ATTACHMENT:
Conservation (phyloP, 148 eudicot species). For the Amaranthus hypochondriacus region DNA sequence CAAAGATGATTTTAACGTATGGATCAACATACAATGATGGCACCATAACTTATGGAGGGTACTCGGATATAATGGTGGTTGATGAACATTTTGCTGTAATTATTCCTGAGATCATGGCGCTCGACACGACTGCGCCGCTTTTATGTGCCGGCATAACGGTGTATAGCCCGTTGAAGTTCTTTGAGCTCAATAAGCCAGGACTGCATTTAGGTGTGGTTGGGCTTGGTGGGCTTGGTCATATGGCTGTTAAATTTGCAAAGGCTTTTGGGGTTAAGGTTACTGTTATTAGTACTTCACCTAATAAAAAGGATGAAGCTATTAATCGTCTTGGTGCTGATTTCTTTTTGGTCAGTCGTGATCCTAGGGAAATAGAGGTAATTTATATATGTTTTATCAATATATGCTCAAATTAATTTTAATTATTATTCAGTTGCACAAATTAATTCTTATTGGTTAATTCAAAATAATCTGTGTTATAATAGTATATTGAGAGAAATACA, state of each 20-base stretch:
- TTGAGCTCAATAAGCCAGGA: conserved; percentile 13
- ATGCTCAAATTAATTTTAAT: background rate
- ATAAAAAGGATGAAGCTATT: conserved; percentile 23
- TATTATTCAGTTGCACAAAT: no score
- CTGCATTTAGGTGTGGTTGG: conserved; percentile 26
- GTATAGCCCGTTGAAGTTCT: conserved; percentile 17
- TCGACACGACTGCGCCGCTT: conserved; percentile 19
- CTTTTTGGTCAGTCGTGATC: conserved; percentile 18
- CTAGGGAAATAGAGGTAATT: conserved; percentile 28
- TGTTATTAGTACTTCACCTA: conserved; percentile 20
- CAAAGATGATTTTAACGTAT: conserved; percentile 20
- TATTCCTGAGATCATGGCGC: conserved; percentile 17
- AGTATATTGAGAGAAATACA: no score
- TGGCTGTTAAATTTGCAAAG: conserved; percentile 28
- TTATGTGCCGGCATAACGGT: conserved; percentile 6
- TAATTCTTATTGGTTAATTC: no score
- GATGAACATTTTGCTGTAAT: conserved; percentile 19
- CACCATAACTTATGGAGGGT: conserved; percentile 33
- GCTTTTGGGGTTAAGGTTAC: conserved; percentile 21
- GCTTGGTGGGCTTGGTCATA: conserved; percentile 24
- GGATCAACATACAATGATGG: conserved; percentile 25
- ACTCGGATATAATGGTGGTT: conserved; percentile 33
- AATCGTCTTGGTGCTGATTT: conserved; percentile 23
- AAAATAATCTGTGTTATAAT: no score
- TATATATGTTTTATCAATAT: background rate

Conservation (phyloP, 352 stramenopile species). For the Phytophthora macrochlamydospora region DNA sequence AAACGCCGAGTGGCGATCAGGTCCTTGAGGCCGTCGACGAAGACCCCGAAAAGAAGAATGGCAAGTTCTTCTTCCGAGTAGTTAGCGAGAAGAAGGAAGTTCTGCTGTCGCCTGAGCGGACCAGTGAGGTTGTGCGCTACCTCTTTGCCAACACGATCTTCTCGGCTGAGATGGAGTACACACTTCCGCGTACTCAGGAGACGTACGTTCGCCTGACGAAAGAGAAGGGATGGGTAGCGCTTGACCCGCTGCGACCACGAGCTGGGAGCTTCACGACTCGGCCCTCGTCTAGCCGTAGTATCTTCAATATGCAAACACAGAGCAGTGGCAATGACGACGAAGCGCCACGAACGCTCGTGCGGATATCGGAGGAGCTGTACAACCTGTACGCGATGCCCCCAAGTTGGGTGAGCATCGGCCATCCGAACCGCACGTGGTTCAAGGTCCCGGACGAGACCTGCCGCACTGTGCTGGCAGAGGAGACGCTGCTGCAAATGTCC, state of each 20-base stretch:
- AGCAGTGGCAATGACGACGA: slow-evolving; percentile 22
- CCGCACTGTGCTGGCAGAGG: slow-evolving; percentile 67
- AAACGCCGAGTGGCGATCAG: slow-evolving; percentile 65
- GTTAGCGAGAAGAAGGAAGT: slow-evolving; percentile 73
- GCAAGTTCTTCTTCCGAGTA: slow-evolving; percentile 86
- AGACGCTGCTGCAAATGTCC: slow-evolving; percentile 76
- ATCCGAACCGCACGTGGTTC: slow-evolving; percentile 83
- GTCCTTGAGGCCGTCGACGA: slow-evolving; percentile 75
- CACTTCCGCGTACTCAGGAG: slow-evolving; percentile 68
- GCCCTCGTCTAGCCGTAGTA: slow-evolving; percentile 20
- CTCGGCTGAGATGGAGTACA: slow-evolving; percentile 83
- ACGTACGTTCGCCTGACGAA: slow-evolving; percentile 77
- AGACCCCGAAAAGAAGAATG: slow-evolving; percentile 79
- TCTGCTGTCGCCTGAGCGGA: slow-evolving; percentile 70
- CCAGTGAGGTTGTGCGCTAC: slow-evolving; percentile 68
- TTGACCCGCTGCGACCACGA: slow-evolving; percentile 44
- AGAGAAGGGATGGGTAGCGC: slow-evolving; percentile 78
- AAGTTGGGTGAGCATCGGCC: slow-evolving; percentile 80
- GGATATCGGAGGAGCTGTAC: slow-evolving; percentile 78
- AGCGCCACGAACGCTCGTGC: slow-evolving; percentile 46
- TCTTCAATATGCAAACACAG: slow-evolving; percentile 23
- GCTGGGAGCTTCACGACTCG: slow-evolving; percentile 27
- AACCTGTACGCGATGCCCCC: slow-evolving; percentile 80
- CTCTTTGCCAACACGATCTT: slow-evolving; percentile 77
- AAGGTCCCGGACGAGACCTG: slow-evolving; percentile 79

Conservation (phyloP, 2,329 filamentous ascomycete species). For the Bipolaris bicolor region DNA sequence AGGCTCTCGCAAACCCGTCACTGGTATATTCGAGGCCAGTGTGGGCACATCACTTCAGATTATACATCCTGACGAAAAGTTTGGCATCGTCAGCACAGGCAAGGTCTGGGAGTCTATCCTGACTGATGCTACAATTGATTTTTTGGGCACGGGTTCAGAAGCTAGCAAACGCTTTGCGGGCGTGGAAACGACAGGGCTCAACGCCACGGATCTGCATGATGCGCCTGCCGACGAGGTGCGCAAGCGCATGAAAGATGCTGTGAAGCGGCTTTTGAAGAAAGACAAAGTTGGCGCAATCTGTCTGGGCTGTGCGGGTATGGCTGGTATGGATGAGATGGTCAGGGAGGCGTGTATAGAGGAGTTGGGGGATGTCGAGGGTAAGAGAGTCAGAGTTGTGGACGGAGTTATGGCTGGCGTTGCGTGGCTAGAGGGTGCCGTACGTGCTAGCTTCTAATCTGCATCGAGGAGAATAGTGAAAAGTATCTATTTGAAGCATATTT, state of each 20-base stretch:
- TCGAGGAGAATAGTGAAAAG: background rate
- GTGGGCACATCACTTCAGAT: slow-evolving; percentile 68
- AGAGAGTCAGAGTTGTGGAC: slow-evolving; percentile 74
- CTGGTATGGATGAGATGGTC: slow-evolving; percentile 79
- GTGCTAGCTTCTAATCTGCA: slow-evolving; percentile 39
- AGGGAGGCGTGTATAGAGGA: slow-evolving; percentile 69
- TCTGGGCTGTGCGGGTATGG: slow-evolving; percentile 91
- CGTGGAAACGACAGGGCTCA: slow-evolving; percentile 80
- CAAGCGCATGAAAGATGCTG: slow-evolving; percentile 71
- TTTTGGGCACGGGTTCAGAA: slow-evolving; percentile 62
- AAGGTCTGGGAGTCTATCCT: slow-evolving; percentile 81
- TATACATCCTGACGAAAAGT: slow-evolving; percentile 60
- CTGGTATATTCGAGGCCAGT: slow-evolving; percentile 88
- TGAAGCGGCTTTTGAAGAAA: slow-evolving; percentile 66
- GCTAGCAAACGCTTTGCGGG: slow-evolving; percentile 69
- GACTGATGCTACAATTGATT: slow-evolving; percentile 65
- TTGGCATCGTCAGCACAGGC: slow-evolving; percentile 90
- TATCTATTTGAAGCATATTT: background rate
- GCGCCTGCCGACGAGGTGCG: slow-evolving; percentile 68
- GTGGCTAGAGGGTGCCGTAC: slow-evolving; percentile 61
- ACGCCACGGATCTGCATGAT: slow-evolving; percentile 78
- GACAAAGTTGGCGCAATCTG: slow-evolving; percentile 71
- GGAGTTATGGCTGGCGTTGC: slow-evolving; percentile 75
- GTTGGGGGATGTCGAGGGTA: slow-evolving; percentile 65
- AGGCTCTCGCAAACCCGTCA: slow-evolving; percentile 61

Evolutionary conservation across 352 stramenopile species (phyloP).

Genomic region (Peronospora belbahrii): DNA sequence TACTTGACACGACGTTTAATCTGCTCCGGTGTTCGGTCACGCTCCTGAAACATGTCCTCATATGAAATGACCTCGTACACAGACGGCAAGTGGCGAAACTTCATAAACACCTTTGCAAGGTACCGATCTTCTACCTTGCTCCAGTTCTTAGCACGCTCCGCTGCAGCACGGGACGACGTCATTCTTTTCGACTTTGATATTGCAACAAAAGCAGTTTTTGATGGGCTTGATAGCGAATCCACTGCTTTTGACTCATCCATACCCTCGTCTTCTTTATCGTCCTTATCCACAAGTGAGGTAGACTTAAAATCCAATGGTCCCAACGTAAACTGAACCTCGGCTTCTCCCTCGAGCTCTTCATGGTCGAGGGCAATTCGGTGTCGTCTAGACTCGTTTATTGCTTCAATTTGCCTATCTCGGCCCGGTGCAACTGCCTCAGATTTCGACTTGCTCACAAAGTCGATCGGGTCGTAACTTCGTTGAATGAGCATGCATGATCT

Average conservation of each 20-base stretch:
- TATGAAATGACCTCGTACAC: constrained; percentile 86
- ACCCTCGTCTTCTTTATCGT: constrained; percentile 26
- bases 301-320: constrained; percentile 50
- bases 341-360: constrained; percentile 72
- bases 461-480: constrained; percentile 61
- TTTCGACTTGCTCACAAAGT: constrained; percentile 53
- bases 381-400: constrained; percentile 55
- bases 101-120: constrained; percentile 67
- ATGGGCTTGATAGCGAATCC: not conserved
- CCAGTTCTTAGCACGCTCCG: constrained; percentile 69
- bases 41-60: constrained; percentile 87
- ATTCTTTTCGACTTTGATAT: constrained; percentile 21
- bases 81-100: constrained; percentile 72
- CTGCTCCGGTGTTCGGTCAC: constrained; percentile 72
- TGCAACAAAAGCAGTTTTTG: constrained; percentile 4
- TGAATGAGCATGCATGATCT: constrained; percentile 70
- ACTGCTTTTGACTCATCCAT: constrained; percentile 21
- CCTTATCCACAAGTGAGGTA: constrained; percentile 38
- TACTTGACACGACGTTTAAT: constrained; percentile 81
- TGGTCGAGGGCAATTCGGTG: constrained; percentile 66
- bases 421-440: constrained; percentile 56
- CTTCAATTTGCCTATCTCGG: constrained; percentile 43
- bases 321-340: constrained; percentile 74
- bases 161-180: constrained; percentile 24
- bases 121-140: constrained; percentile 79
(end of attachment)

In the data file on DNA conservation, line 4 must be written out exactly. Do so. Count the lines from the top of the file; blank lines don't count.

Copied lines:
- ATAAAAAGGATGAAGCTATT: conserved; percentile 23